Student experiences Ugandan civil war first-hand

When GW senior Jacqueline Burgess arrived in Uganda in February to study abroad, she hoped to focus on improving water sanitization in the developing country. What she didn’t expect was seeing the country’s ongoing civil war, which would change her life forever.

“It’s thrown me into a world I’m going to be entering in about nine months,” she said, referring to her plans to get involved with Uganda issues once she graduates. “I got exposed to things I wasn’t expecting to be exposed to.”

The 19-year-old civil war in northern Uganda has pushed more than 1.6 million people into internally displaced peoples camps and led to the brutal abduction of more than 25,000 children and the death of tens of thousands by the rebel group, Lord’s Resistance Army, according to the Uganda Conflict Action Network, an organization working to end the war.

Burgess said her exposure to Uganda, where civil war ravages the country and running water is a luxury, led her to start the GW chapter of Uganda Conflict Action Network, a new student organization aimed at mobilizing action in the United States to aid the peace process in Uganda. The organization was started Oct. 3, and 12 members have joined, she said.

Burgess helped arrange and participated in D.C.’s GuluWalk Saturday where Uganda activists in the District and in 40 other cities worldwide walked in solidarity to spread awareness about the “night commuters” – 30,000 children in northern Uganda who walk miles every night to nearby parks and cities to sleep and avoid being abducted by the rebels.

In the wet, chilly weather, about 250 people departed from the Ugandan Embassy Saturday afternoon and walked about four miles in two hours to Lafayette Park in front of the White House. About 100 people took part in a candlelight vigil in Lafayette Park, and about 10 people slept outside on Lafayette Park benches, imitating the children, Burgess said.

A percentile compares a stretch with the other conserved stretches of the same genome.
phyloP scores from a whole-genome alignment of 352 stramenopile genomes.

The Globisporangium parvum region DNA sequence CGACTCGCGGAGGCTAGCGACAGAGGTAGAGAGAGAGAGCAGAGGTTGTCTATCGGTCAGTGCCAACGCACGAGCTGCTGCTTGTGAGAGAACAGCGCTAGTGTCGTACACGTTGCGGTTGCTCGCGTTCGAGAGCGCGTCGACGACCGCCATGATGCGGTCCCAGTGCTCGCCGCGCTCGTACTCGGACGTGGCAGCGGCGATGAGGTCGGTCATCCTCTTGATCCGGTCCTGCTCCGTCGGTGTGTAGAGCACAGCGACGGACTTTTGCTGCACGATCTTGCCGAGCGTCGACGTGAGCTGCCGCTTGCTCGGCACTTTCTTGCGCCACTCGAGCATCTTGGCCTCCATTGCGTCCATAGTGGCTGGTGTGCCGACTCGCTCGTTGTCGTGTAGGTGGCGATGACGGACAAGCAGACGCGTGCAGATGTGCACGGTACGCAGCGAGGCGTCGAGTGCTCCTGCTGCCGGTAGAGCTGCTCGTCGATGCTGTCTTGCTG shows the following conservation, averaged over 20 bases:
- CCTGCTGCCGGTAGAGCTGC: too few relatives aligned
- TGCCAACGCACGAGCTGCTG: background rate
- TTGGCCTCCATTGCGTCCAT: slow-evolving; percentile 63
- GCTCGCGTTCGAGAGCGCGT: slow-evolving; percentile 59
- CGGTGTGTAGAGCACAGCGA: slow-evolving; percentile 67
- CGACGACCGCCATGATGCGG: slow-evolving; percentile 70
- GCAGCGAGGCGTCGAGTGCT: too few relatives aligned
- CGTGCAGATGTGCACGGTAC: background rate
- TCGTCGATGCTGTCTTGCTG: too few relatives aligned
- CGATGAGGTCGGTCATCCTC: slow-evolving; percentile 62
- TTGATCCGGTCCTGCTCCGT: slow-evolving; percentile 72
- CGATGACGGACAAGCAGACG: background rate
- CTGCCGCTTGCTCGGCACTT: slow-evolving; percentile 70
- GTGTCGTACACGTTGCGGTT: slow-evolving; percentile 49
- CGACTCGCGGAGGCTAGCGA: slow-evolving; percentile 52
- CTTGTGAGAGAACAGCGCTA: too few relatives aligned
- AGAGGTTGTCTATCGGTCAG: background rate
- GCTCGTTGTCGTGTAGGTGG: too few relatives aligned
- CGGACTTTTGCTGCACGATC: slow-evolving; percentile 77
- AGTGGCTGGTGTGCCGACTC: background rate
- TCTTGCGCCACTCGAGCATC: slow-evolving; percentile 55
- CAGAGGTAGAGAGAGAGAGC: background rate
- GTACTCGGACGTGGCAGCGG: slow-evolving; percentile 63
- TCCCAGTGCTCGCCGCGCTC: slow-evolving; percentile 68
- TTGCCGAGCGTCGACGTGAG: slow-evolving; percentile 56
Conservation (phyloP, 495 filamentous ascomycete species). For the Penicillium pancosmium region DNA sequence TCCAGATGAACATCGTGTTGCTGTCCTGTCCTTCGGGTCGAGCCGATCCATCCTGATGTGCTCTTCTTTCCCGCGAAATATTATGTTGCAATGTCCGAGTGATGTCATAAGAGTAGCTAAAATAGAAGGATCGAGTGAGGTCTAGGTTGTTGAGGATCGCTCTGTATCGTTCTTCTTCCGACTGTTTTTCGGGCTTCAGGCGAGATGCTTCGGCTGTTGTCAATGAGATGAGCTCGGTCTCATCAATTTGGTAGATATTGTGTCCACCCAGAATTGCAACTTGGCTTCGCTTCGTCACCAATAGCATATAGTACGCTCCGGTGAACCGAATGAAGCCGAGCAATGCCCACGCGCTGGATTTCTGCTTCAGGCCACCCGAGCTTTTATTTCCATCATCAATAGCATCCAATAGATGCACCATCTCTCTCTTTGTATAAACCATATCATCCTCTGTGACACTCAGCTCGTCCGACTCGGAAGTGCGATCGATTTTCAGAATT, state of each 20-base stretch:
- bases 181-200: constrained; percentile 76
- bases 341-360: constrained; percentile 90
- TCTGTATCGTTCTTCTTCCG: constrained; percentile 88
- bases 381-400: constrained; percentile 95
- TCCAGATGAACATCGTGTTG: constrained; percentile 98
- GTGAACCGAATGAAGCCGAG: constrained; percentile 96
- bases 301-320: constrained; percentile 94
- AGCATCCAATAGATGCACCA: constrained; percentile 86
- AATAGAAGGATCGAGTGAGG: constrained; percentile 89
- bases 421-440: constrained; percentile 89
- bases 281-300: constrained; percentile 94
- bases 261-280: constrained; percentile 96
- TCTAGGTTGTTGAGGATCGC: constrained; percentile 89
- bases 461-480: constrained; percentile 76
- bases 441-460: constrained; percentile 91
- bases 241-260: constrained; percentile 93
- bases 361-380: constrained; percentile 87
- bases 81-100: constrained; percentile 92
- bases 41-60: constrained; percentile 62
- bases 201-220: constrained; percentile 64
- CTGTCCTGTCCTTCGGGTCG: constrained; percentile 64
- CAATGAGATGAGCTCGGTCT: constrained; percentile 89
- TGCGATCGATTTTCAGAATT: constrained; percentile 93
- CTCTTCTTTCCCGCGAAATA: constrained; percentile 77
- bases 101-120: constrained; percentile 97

“They do it every night. We can do it for one, at least,” she said. “I’m fairly satisfied (with the turnout). We aimed for a thousand people, but we only had eight weeks, so we’re aware that that’s really ambitious. Overall, I’m pretty happy.”

Participants included American University graduate student Charles Bongamin, who himself was abducted by the rebels in Uganda while living there as a child, members of the Canadian-based advocacy organization Athletes for Africa and a former ambassador of Uganda, Burgess said.

At the park, about 100 people shielded their candles from the wind as several speakers conveyed messages regarding the child “night commuters” and child soldiers. During the vigil, Bongamin spoke about his personal experience of being abducted by the rebels as a child in Uganda.

“I was disoriented for years … I didn’t think about school. What for? I had no future, I had no hope … I have nothing to lose, nothing to gain,” he said. “You and I have to become advocates for these children. They’re yearning, they’re praying every day and night to see hope.”

Anne Richard, vice president for government relations and advocacy for the International Rescue Committee, an organization that serves refugees and community victimized by oppression, cited a study compiled by her organization and the World Health Organization from January to July of 2005. The study said about 1,000 people are dying every week due to malaria, HIV/AIDS, and most of all, violence in Uganda. Also, 16 percent of victims to violence are children and 40 percent of those who died from violence were children under the age of 5. The study also states that about 42 people are abducted per week, and half of them are under the age of 15.

Burgess, who was one of the 10 people who slept on a park bench in Lafayette Park after the vigil, said she did not even know about the civil war until she arrived in Uganda earlier this year. She had gone there to study the affects of decentralized health care on human resources and deal with water sanitation.

“I saw how bad it was, and how cheap it could be to build a boar hole that could sustain a community,” she said, referring to a contained location where the water is clean and sanitized. “I just knew I wanted to do something back at home.”

Burgess now works for the Uganda Conflict Action Network, she said, and hopes that more events will be in held in the District and throughout the country.

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